Need a professional headshot? Here's what you should know:
Updated: Feb 19, 2020
Okay, so you've decided to step up to the challenge and have a professional headshot created. Now you just need to find a photographer. That's not difficult, there are plenty around. Of course, the easiest thing to do is to ask a friend who has had a professional headshot taken.
If you don't know where to begin looking for a photographer, I would search the Internet for local photographers and browse websites.
Some things you want to look for:
After you select a few local photographers, look at the websites advertising their business portraiture. Usually, there will be samples, prices, and an explanation of packages.
Make sure the photographer offers you copyright of the image. You don't want any strings attached or permission granted to use the image for a specific purpose. You want full copyright ownership to use your image at will.
Make sure the photo studio has skilled imaging artists to digitally enhance your photo. Don't let someone tell you this is not important. Even children's portraits are touched up to look best. And I'm not talking about someone to only do color corrections either. You want a photographer or an imaging artist who can blend your skin tones, touch up your eyes, soften shadows and necklines, etc. Don't go to a studio that does heavy digital retouching and will make you look like a 1950s movie star. You know the kind I'm talking about, the ones that make you look so "beautiful" that your image doesn't resemble yourself.
Call the studios that you are interested in and speak with someone there. If they can't answer your questions and put you at ease, hang up and keep letting your fingers do the walking. You need to work with someone who gives you confidence in their abilities. You don't want to call a landscape photographer who will "give it a shot."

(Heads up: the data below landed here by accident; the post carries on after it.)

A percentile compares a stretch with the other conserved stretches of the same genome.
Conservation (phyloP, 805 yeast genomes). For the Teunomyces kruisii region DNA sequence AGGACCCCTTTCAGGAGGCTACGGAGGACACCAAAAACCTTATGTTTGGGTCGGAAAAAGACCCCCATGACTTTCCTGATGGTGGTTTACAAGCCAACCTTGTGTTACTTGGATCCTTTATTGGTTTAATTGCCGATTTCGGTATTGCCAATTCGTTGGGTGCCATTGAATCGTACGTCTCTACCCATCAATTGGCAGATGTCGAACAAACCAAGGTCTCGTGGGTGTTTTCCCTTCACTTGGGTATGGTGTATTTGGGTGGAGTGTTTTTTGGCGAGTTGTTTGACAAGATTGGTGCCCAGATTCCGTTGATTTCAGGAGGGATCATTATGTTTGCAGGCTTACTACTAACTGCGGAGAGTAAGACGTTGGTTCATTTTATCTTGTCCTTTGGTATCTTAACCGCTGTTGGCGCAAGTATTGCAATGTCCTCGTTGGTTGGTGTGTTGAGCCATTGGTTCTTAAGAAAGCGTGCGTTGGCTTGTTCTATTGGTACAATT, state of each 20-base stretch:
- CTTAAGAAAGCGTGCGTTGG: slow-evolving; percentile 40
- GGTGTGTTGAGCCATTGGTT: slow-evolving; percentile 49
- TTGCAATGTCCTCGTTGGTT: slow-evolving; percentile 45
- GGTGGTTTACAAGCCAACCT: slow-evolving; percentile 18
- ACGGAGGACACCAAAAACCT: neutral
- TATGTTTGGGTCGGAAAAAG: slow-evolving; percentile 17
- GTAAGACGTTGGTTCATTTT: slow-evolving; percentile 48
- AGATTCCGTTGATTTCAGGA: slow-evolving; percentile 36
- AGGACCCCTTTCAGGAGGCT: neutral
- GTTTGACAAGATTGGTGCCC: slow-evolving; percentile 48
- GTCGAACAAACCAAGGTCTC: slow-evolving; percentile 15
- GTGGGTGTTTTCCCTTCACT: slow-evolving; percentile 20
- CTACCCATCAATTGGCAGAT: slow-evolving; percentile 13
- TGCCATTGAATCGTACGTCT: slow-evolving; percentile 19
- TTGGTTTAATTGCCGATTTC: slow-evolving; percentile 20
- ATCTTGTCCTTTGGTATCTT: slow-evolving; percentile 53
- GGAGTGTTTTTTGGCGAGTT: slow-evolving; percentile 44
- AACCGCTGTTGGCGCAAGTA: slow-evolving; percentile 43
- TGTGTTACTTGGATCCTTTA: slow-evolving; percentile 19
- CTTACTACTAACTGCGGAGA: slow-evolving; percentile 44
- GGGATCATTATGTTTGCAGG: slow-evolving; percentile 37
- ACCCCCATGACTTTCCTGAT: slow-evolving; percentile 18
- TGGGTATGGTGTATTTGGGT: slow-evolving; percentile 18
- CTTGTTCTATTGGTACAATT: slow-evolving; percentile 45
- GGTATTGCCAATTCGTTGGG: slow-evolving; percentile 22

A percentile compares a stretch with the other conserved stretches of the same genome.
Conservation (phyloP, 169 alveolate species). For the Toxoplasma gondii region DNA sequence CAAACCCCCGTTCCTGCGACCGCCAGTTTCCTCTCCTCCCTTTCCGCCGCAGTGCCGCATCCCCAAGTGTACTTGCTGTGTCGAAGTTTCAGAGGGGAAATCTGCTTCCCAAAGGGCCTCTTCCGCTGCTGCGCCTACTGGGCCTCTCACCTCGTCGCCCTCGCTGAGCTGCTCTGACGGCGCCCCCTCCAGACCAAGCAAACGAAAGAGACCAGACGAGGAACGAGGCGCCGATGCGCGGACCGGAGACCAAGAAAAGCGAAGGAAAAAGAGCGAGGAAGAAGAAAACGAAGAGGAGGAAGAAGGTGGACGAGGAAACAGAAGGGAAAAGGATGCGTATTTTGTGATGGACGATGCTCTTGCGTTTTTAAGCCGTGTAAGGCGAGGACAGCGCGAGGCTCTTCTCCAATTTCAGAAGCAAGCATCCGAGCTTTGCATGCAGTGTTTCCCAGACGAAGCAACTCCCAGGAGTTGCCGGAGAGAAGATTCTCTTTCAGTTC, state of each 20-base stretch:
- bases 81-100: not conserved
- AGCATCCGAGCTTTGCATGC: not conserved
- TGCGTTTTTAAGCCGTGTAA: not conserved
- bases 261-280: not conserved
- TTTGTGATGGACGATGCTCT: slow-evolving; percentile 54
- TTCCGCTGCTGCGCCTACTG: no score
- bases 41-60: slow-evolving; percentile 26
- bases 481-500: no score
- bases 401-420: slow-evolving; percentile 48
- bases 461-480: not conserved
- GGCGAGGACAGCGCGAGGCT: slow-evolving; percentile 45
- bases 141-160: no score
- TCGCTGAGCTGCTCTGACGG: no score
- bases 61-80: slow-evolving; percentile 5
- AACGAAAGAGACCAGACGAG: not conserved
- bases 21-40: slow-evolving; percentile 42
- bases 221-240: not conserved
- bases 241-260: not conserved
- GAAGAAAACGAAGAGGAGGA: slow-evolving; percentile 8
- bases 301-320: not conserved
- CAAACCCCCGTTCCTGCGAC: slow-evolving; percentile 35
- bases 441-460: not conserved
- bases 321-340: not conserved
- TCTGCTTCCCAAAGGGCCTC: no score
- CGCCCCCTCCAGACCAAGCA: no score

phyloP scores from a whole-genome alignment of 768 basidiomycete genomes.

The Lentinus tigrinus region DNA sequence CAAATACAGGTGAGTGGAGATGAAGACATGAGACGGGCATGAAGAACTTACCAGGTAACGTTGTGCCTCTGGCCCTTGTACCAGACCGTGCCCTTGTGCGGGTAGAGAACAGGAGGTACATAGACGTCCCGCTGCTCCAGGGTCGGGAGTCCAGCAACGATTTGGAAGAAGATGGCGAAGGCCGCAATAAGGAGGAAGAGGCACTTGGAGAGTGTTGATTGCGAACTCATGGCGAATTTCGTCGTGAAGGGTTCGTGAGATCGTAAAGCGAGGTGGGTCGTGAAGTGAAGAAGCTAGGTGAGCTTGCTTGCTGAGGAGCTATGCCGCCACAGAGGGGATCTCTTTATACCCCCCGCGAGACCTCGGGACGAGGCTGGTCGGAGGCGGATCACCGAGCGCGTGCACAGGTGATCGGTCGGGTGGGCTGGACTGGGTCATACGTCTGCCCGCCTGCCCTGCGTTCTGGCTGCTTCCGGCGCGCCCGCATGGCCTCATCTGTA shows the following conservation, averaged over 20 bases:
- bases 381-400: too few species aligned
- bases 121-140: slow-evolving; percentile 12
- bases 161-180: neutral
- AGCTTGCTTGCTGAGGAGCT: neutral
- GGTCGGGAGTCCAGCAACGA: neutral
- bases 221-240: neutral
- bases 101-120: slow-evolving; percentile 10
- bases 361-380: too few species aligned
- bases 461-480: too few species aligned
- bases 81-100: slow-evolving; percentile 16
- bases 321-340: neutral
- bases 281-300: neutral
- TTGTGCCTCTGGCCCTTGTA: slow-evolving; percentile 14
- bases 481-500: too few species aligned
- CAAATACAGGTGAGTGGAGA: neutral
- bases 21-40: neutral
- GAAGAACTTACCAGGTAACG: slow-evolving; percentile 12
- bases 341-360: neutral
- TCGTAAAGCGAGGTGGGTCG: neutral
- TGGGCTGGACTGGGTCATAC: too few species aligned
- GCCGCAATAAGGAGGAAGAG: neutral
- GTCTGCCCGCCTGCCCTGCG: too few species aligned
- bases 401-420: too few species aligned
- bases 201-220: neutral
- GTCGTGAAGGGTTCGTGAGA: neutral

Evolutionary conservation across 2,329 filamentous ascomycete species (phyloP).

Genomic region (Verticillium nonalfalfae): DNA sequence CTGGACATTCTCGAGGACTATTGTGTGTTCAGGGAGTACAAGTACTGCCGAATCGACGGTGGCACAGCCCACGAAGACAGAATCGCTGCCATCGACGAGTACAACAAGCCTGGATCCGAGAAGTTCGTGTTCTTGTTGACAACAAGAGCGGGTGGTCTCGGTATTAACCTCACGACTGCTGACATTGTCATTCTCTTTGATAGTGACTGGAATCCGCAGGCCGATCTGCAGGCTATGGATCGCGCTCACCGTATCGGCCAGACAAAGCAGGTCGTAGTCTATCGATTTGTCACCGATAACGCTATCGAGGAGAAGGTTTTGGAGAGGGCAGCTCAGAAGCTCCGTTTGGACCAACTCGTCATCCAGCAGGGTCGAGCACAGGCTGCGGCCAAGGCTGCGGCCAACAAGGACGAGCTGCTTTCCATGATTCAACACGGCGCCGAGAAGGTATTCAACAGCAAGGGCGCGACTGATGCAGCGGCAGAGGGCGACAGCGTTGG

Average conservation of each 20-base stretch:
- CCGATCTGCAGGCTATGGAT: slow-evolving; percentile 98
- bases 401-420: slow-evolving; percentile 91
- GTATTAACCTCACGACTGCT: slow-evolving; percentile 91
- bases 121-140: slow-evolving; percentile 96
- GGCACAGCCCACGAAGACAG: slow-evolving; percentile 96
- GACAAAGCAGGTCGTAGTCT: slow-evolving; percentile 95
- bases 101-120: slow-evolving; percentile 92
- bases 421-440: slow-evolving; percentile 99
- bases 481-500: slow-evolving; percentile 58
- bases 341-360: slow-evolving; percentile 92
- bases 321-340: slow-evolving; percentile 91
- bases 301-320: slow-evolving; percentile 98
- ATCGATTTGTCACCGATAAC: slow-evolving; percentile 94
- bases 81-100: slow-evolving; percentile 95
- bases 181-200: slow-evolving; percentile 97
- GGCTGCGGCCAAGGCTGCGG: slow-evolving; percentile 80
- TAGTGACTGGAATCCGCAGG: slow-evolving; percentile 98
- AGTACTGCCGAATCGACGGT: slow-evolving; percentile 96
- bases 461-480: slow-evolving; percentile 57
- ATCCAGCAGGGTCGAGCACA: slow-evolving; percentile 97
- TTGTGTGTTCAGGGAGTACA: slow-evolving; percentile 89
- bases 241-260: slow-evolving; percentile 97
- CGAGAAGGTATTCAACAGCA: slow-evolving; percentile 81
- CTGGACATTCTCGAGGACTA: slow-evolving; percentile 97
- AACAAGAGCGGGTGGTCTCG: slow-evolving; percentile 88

If there are no testimonials on the photographer's website, you should for references. The cost of a digital image should be less than what the studio sells paper portraits for. After all, there is no sending the image to a lab. The studio will provide digital retouching and put the image on a CD. The normal price for a business headshot is usually much less than other portrait prices. For one price you should get a portrait session and your image on a CD in color and B&W, hi and low resolution. Additional poses can usually be purchased on a per-pose ba. (I think some photographers charge less for business headshots because it gets potential clients into their studio so the client can see the beautiful family portraits that are created there--it's a savvy business tactic.)
Keep in mind that business headshots are usually shorter, less expensive portrait sessions. Most are priced with one or two wardrobe changes. The more wardrobe changes you want, the more expensive the session may be. That' s because you're using more of the photographer's time. Even if you don't plan on changing your wardrobe, you should expect a change of background.
Let your photographer know what you have in mind for your image. Some authors want to be photographed in a studio setting and others like a more natural background that can be found outdoors or at a local park.
Your photographer should give you around 6 - 8 images to select from.
You don't want a cookie-cutter image created. You want a portrait that will extend your warmth and personality. Make your preferences known to the photographer.
This is Bonnie Doran's author headshot. Isn't it nice?
I like it because it looks like Bonnie, and the pose is open, friendly and relaxed. Bonnie is a wonderful author of a new devotional for cancer patients and their caregivers: Cancer Warriors, 52 Devotions for Cancer Patients and Those Who Love Them.
I'm happy to highlight Bonnie and her new book. I've read it, and it's great. If you know someone going through a cancer journey or someone caring for a patient, this book will be a blessing. It's real and at times, raw. It's exactly the truth, encouragement, and wisdom that will help someone in one of their most difficult seasons of life.
Be sure to check back next Tuesday. We'll discuss how to prepare for your portrait session.